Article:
FRT Services: Debunking Five Myths about Australian Securities Class Actions


By Mike Lange, Securities Litigation Counsel

The Australian shareholder class action landscape is in flux.  There are potential legislative changes around protections afforded investors under the securities laws, regulation of litigation funders, permitting lawyers to charge contingency fees, and restoring common fund orders.  Companies wanting to minimise or eliminate risk of suit are trying to influence public opinion on these issues with articles advocating their positions.  Too often, they rely on hyperbole and ignore what’s actually going on.  Below we debunk their top 5 myths in the hopes of creating a more balanced and informed debate.


Myth 1: An extraordinary growth in shareholder suits creates massive risk for corporate Australia.

The Truth: There are 2,064 companies currently listed on ASX.  From 2014 through 2019, the average number targeted by the securities class action bar was about 10 – a half of one percent of listed companies.  These are not crisis levels.


Myth 2: Australia is a ‘magnet’ for litigation funders seeking massive returns.

The Truth:  Globally, there’s an oversupply of litigation funding capital.  This has modestly increased the number of funding sources in Australia (and elsewhere).  However, there is no indication more issuers are being sued.  Instead, we’re seeing multiple funders suing the same limited number of bad actors.  The increased competition has significantly depressed funder fees which over the past 5 years have dropped from 25%-30% to 10% or less.


Myth 3: Allowing lawyers to charge contingency fees opens the floodgates for strike suits.

The Truth: If (or when) Australian lawyers are permitted to represent clients on a fully contingent basis, the number of funders will likely fall as the source for case investment shifts over.  In the short term, the entry of lawyers will further pressure funder rates.  Longer term, funders will shift gears, establishing their own law firms or financing lawyers directly rather than investor groups.  Either way, competition should keep rates low.


Myth 4: These are strike suits.

The Truth: We’ve not seen critics offer examples of baseless securities suits.  Having reviewed the class actions since 2015, we can find no instance where the underlying corporate misconduct was first brought to public attention by the plaintiff bar.  The suits follow scandals, which belies the idea of counsel ginning things up.  AMP is a good example.  That scandal broke when, on April 16, 2018, Reuters (and others) reported that “Australia’s AMP misled the corporate watchdog for almost a decade: inquiry hears.”

Critics disregard safeguards in the system.  Unlike the US, suits in AU don’t get filed hours or days after revelations of corporate wrongdoing.  Bad cases make bad investments, and funders consider matters for some time before pulling the trigger.  Investigations and book building can take many months with subsequent facts and events added to their analyses including further press revelations and stock price rebounds that can dampen prospects.  Judges can also be relied upon to dismiss legally insufficient claims.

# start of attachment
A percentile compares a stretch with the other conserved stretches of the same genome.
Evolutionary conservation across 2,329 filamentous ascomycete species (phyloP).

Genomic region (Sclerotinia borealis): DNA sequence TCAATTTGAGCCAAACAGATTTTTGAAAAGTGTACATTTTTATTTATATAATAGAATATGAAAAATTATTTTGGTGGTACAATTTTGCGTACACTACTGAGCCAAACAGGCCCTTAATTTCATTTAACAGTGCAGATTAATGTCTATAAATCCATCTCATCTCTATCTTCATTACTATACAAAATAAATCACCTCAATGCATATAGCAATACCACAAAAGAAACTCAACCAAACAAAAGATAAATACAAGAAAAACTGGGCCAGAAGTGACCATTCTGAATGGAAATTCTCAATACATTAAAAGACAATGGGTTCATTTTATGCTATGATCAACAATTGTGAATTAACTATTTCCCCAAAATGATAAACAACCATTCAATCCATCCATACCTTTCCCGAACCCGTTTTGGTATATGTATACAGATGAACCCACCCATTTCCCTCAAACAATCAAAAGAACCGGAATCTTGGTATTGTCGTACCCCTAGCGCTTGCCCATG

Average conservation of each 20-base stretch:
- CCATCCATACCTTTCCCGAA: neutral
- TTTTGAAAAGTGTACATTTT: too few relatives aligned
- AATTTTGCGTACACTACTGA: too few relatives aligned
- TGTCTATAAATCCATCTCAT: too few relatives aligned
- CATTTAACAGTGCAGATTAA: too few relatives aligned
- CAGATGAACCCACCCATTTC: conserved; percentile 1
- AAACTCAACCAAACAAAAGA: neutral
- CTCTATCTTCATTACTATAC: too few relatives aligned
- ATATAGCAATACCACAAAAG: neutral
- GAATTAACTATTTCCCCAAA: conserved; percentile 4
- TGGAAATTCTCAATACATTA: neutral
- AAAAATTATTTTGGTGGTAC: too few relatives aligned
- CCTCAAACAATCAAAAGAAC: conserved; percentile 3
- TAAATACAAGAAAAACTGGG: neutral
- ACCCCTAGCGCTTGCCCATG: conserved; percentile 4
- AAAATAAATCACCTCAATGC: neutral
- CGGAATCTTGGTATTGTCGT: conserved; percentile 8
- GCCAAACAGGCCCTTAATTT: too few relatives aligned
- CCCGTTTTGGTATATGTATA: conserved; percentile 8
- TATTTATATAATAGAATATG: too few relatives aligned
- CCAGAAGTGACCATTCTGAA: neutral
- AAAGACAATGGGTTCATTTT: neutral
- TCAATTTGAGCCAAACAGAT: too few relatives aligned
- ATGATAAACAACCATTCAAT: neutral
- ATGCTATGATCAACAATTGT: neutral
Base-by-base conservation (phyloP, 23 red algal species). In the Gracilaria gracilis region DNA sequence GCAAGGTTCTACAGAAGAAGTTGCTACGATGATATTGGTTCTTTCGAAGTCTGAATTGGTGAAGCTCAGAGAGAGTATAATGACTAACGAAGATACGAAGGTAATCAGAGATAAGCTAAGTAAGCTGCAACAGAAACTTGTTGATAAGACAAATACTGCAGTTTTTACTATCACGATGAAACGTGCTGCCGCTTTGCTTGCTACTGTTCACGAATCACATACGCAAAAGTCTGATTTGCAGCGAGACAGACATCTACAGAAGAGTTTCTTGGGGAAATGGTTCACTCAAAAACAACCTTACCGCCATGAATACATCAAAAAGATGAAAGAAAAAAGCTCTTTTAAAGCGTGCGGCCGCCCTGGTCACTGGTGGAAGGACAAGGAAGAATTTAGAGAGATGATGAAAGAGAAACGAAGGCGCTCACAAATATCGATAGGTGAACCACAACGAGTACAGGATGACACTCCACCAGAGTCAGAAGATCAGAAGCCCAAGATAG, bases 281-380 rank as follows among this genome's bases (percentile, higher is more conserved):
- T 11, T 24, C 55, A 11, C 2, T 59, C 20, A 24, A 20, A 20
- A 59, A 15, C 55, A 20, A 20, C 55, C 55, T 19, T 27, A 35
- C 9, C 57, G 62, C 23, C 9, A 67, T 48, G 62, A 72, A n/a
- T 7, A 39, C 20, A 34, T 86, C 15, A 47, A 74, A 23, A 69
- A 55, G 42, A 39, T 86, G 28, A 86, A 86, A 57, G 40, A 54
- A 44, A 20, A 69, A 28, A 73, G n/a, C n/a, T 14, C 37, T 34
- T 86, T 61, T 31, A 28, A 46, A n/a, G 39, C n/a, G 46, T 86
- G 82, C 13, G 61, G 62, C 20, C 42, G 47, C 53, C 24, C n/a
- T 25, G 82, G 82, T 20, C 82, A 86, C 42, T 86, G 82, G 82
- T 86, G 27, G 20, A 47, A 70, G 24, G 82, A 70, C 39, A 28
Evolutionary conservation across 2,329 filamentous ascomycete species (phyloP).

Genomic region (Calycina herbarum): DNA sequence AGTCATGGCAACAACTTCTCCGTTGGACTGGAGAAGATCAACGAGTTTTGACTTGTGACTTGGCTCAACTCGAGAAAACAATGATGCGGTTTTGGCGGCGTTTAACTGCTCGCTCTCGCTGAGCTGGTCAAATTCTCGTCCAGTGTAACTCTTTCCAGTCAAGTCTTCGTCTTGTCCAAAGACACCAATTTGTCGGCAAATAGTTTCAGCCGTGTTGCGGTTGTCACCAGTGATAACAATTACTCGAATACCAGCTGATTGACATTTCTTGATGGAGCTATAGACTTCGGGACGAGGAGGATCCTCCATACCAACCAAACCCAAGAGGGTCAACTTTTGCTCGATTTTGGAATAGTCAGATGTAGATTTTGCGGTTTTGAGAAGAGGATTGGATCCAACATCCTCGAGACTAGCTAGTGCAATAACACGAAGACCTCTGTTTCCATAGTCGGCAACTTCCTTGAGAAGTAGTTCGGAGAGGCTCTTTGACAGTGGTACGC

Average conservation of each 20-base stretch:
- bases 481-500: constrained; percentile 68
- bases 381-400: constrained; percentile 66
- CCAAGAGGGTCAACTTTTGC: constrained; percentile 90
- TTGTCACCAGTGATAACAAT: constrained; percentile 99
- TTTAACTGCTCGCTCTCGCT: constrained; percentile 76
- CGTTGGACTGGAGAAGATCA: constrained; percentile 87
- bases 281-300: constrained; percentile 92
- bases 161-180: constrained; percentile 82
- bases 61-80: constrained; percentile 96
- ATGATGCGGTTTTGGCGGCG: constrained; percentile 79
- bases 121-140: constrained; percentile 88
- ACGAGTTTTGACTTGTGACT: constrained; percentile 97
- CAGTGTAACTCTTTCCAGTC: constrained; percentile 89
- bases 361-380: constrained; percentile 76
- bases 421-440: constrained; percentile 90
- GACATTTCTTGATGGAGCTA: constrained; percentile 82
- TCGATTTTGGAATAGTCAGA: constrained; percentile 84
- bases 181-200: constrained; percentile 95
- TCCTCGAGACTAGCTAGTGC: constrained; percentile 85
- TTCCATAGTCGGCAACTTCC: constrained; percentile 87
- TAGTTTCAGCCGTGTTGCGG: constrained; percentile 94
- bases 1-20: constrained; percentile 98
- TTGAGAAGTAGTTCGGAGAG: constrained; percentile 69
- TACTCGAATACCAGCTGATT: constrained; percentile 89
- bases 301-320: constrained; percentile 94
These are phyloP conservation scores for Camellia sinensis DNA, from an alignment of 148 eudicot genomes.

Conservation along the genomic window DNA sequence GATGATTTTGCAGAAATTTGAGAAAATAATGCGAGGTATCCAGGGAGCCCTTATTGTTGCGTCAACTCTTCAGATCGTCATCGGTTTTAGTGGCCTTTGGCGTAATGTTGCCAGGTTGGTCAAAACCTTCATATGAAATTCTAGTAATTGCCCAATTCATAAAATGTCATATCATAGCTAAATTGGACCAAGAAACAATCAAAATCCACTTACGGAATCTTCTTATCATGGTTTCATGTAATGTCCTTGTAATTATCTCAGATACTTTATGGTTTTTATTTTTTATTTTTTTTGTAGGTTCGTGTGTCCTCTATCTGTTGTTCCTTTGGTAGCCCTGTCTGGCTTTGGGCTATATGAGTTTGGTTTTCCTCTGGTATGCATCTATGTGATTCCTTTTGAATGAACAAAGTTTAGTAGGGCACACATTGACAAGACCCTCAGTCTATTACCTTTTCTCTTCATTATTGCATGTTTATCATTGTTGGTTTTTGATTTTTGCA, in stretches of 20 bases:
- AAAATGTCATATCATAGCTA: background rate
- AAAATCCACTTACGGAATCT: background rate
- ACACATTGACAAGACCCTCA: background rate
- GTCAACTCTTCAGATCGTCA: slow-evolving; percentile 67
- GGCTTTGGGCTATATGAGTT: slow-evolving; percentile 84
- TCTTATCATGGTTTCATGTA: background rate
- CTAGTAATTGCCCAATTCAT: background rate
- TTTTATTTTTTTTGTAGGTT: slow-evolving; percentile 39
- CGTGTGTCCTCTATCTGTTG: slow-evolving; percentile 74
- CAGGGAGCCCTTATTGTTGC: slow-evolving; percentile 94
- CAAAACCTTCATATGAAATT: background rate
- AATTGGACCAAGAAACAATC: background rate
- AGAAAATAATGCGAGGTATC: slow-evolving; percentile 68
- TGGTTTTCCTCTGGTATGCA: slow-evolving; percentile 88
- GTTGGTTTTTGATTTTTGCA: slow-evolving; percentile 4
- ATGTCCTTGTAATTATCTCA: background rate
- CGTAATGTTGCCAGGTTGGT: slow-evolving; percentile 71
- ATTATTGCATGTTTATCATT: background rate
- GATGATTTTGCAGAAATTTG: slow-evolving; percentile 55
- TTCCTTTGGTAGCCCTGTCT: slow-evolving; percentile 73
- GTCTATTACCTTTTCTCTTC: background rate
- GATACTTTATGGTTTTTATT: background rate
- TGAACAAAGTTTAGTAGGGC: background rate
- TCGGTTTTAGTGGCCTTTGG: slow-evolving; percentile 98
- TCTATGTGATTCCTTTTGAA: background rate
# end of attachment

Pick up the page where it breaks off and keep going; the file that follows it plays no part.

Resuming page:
In truth, the Australian process systematically undercompensates actual harm to investors from these scandals.  Unlike the US, where settlements are negotiated against the estimated harm to all class members (as modelled by experts), in Australia the compensation is limited to those investors who register before the parties enter mediation.  Claimants who don’t register are forever barred and go uncompensated.

Both sides enter mediations informed of the damages suffered by eligible (registered) class members.  As a result, on average an Australian securities class action recovers around 25% of losses; in the US, class cases frequently settle in the single digits.  The higher recovery rate further belies the argument that these suits lack merit.

Finally, Australia has adverse party cost shifting, exacting a penalty for frivolous suits.  As noted in the 2018 Australian Litigation Reform Commission (ARLC) Report, the ‘After the Event’ (ATE) insurance market has grown significantly in recent years and such insurance is now readily available.  If frivolous cases were the norm, this insurance market would be shrinking with less coverage and higher premiums.


Myth 5: Securities cases are destroying the D&O insurance market.

The Truth: Critics offer anecdotes but not proof that increasing D&O insurance premiums have been caused by investor suits and not by any of the many other factors impacting coverage availability and rates.  The ALRC Report noted that “there has been chronic underpricing of D&O business by insurers since at least 2011.”  So rates were headed up regardless of recent events.  Persistent underpricing does not justify curtailing shareholder rights and punishing victims of the underlying misconduct being insured.

In sum, critics offer a siren song: curb shareholder rights to protect issuers and D&O carriers from risk.  The truth is that doing so will only erode transparency and trust in the Australian securities markets and cause far more economic harm over the long term.